http://international.kef.com/explore-kef/kef-museum/1980s/professional-series-model-km1-1984-88
      https://pmc-speakers.com/products/professional/active/qb1

  6. If so, that is decided to call: "IRS Killer" as the name for a new speaker, I think a lack of respect for the memory, by the new manufacturer, for whom he has called his mentor, so many times.

    I'm not sure that if he were alive, he would have liked that name, because the IRS is a classic among the speaker systems of all time, (it is the Genesis of Genesis) and a great effort within the technology of 30 and more years ago, that despite from this time, it can still be considered a reference system.

    A fair tribute could be a name related to A. N., something similar to BHK. IMHO.

        1. Indeed it is and I won't be calling the new speakers IRS Killer. I just repeated the name Arnie had given his prototype.

          The new speakers we produce in Arnie's name will be labeled the AN Series. Like AN1, AN2, etc.

          1. AN1 ...., It sounds better.

            The verb adjective killer, does not do justice to the quality of IRS V, or ask those who have had the privilege to listen to them in the PS Audio-room No. 1

            Being me, strictly vegetarian since 1970, I feel repulsion against words or deeds, which imply violence. But this is the opinion of a single individual.

  7. Paul, there are two designers that might be worth talking to, I think you know them both. Well three if you add Dave Wilson. I am thinking Richard Vandersteen, and Bill Dudleston. Richard and Bill have very different approaches to midrange. Richard uses 5" drivers, while Bill is using what seems to be a quite large driver.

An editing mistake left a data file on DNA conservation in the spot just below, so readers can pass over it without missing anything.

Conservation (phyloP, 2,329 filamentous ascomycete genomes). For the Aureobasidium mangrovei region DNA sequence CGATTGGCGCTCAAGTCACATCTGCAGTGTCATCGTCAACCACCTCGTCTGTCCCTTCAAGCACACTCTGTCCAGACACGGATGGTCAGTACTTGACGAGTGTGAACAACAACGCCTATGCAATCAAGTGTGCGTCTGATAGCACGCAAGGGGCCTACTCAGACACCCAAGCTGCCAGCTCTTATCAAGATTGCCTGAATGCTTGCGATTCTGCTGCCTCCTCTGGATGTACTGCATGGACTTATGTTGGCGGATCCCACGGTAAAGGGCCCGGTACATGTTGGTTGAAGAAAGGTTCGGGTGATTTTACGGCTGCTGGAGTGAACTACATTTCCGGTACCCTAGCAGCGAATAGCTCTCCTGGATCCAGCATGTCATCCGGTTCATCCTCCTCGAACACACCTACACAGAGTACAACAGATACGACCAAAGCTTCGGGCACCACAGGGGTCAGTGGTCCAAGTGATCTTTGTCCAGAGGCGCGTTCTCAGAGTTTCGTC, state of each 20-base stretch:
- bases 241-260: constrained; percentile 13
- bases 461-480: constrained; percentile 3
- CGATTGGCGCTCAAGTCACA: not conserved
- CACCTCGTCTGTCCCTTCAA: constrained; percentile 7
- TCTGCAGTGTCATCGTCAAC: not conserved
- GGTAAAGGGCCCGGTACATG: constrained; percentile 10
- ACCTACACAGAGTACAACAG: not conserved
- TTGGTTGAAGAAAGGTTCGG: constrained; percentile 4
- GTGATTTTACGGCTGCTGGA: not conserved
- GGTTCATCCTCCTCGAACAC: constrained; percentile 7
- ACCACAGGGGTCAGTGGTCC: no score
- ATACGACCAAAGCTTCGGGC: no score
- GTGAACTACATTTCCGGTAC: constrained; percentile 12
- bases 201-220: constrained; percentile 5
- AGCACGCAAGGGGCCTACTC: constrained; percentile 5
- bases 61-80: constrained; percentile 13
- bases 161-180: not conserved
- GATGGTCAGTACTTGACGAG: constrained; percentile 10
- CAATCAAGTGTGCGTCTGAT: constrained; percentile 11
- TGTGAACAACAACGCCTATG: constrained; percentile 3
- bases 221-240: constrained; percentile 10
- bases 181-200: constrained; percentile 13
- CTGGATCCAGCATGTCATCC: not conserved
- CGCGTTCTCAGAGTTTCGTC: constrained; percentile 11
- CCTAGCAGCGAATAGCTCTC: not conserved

A while back I heard that Vandersteen often got Thiel drivers in the mail for repair. Because both stressed time alignment, using first order crossovers, some Thiel owners thought they were the same company. What I was told was that Richard told Thiel what change he could make to solve the problem, but it wasn't done, and they continued to have problems with the driver.
    I don't think any one of those guys would be concerned about the competition, and might be happy to assist in completing Arnie's last design. Just a suggestion.
    All three design speakers that would be on my short list, if I was able to replace my 1997 Focus.

  8. I don't think I will buy a speaker simply because it can play loud to 120 db which damages one's hearing. Even people have this kind of speakers, I suspect most of the time they will turn the volume down. So why Paul wants to proceed with the making of a speaker that can play loud to 120 db?

    1. Turning your statement into a question, what makes you buy a speaker? In my case it was one that works really well at low volume. Loudness hides more than it reveals. To me a speaker that at relatively low volume provides detail and structure is ideal. My 20 year old son is learning that music can sound better and be more enjoyable at lower volumes through better speakers.

    2. This may sound a bit weird coming from someone who is a techie and 'measurementalist', but what I look for in a speaker is something I would call 'effortlessness'. It should sound as if it has massive reserves to cope with higher volumes and radical changes of program material. It is one of the reasons I have traditionally always favoured big speakers. I cannot put a number on it, but being able to reproduce sound accurately at a volume level far higher than you would normally want must be part of it.